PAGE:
UN Asks German Military for More Help
Germany needs to play a bigger role in United Nations peacekeeping missions, German Defense Minister Ursula von der Leyen said on June 18 after meeting with UN Deputy Secretary-General Jan Eliasson in New York.
During the meeting, Eliasson asked that “Germany invest more senior personnel in headquarters and that perhaps Germany one day lead a military peacekeeping mission under the auspices of the UN,” von der Leyen said in an interview with German public television channel, ard. “The United Nations has great respect for the technical capabilities of Germany, especially in air transport and … the transport and evacuation of casualties.”
“We have key capacities and capabilities which other nations do not have,” she told ard.
Von der Leyen would like Germany to step up to the challenge, saying “possible ways in which to intensify this engagement will now be discussed in the Defense Ministry.”
During the same trip to America—von der Leyen’s first since becoming defense minister—she met with former U.S. Secretary of State Henry Kissinger at a German-American celebratory dinner on June 18. During the panel discussion, the venerable statesman said that “Germany is doomed in some way, to play an increasingly important role.” Discussions about what this role should look like “cannot be avoided,” he said.
Meanwhile, German President Joachim Gauck has continued to make the same point. In an interview with Deutschlandradio Kultur, June 14, Gauck said, “I have the feeling our country should maybe drop the reluctance that was in order in past decades in favor of a stronger sense of responsibility.”
Gauck explained that he did not want “a demeanor of German dominance,” but rather “a ‘yes’ to an active participation in conflict resolution in a bigger framework, together with those who work with us in the European Union and in nato.”
“Sometimes it is necessary to take up arms in order to fight for human rights or for the survival of innocent people,” he said.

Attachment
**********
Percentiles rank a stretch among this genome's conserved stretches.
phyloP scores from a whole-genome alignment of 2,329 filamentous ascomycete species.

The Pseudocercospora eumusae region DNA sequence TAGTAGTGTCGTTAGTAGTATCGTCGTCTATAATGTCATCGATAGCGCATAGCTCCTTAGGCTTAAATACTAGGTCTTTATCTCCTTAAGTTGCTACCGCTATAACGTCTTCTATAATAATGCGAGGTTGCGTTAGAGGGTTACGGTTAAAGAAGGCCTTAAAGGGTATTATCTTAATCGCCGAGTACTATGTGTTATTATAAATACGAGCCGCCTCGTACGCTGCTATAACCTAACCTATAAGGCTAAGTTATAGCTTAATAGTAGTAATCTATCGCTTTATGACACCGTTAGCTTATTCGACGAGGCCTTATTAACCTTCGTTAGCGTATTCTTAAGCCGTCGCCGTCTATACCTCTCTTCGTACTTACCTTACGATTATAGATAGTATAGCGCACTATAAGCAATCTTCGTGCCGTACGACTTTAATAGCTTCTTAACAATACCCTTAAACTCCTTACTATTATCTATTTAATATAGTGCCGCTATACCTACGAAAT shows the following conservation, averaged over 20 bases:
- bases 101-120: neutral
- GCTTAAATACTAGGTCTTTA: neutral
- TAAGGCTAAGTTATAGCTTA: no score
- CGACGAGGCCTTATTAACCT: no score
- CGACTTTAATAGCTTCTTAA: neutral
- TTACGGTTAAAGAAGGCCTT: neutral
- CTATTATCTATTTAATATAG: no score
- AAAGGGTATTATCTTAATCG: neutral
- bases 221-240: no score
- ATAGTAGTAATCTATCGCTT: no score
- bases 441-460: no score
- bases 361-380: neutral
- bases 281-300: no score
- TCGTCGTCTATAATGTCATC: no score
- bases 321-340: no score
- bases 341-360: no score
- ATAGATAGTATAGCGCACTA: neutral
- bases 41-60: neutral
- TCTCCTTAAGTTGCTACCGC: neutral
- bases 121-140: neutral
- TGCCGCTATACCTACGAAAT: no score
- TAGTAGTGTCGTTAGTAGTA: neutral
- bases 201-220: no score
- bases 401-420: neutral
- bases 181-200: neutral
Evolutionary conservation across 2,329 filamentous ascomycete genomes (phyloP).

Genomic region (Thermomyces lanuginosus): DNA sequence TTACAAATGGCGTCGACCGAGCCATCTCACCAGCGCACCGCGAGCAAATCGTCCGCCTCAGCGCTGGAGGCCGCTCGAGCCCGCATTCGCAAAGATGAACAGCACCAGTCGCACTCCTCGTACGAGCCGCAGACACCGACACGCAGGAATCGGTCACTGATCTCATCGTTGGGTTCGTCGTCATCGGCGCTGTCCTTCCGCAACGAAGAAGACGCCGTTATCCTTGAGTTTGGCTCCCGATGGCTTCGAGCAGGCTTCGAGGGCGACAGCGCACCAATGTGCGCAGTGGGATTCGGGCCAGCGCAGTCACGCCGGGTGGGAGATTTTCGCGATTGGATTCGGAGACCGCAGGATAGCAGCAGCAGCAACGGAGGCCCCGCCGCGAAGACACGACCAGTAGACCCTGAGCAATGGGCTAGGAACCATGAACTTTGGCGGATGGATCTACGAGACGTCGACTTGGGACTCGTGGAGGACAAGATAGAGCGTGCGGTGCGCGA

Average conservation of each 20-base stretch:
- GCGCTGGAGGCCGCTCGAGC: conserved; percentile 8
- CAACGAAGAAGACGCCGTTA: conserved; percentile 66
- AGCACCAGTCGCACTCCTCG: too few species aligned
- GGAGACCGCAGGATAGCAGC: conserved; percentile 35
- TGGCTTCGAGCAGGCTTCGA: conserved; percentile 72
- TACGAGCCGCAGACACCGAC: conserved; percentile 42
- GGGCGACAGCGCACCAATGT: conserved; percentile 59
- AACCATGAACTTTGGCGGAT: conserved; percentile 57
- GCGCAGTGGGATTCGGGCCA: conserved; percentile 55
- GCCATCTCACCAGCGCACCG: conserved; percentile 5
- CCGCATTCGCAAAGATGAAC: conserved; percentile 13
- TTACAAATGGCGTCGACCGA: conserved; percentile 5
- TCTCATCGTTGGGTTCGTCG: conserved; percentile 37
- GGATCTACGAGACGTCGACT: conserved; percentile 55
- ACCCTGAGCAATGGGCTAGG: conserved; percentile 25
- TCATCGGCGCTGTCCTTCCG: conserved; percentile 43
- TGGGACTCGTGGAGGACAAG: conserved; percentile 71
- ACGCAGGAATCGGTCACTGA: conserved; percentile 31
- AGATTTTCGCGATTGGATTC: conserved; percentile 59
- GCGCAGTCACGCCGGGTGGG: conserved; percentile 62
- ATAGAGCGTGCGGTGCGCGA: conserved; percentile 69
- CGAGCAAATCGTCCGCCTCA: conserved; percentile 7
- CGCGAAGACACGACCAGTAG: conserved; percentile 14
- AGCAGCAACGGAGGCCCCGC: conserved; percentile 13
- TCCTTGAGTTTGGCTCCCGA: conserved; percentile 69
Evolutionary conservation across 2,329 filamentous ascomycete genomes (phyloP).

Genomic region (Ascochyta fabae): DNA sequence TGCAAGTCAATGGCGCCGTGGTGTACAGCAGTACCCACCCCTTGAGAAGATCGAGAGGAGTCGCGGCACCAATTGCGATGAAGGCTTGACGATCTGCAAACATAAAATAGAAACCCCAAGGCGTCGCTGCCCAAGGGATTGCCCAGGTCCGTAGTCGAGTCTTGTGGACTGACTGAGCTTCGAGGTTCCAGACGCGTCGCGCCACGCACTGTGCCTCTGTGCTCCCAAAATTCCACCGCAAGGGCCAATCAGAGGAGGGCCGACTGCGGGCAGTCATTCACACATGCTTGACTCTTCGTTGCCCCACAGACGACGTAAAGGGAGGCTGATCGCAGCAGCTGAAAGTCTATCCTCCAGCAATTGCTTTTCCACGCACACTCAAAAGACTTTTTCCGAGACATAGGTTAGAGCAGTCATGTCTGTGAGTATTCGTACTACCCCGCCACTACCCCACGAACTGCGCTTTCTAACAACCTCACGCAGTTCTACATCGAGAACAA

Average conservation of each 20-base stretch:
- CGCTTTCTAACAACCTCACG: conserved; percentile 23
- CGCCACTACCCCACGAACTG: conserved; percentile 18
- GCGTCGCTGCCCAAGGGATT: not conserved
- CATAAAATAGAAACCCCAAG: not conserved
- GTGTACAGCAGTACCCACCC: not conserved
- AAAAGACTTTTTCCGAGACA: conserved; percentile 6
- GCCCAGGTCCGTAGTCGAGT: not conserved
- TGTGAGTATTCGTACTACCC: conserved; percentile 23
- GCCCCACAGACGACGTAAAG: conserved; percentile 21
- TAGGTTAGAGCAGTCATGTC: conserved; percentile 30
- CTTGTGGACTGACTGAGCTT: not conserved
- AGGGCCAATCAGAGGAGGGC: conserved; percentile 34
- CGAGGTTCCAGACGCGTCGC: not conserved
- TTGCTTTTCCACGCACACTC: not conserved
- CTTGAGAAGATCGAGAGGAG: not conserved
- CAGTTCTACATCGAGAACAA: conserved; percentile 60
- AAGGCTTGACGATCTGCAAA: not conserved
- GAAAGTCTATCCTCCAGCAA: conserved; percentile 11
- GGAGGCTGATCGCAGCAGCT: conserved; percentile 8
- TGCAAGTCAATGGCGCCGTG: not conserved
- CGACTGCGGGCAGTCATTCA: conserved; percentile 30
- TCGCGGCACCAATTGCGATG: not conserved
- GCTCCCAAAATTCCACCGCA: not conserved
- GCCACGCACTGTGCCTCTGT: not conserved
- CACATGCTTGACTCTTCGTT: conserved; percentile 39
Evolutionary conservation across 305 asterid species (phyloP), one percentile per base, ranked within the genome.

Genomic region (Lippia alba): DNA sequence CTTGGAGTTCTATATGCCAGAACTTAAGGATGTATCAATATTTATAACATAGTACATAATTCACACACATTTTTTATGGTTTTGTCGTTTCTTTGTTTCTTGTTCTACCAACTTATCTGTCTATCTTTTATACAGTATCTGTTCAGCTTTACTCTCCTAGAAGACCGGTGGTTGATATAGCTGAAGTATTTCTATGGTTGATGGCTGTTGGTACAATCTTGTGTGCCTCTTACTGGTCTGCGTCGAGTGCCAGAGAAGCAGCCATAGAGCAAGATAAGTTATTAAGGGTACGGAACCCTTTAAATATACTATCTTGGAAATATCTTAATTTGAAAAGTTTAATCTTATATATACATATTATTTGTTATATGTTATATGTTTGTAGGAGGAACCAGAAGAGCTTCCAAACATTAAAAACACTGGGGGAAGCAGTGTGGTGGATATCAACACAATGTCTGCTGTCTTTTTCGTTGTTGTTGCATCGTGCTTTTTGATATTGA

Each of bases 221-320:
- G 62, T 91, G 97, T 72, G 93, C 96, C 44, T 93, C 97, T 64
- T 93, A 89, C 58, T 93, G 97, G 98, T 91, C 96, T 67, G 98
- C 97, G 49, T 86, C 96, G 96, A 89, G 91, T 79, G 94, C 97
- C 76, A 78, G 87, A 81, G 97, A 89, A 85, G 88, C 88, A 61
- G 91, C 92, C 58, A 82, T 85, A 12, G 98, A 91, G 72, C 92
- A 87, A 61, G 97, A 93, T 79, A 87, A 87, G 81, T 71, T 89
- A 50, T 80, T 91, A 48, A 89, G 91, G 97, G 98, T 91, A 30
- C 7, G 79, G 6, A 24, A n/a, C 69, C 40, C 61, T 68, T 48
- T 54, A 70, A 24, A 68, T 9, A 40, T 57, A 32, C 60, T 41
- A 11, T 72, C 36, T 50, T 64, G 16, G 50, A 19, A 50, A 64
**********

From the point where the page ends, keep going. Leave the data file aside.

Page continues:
Other nations, especially America, have been pushing Germany to play a larger military role in the world for years. This has only intensified as America has tried to reduce its role under President Barack Obama. Earlier this year, von der Leyen and Gauck launched a push to persuade Germans to accept that challenge.
The German people so far are not persuaded. Last month, a poll sponsored by the German Foreign Ministry found that only 37 percent of Germans wanted “greater engagement” on the world scene, while 60 percent wanted “restraint.”
Merkel’s enduring political success is largely due to the fact that she consistently follows public opinion. This is probably why Germany has taken only gradual steps toward a more active role. It has made some significant steps, especially in North Africa, but Merkel is careful not to get too far ahead of public feeling.
However, events currently underway in Iraq hint that this may not continue much longer. The world is volatile, and America is no longer willing to step in and provide the security Europe needs in the Middle East and North Africa. Germany will be forced to fill the vacuum.
For more on this coming change to Germany, read the cover story from the April edition of the Trumpet, “Germany’s Urgent and Dangerous Military Decision.”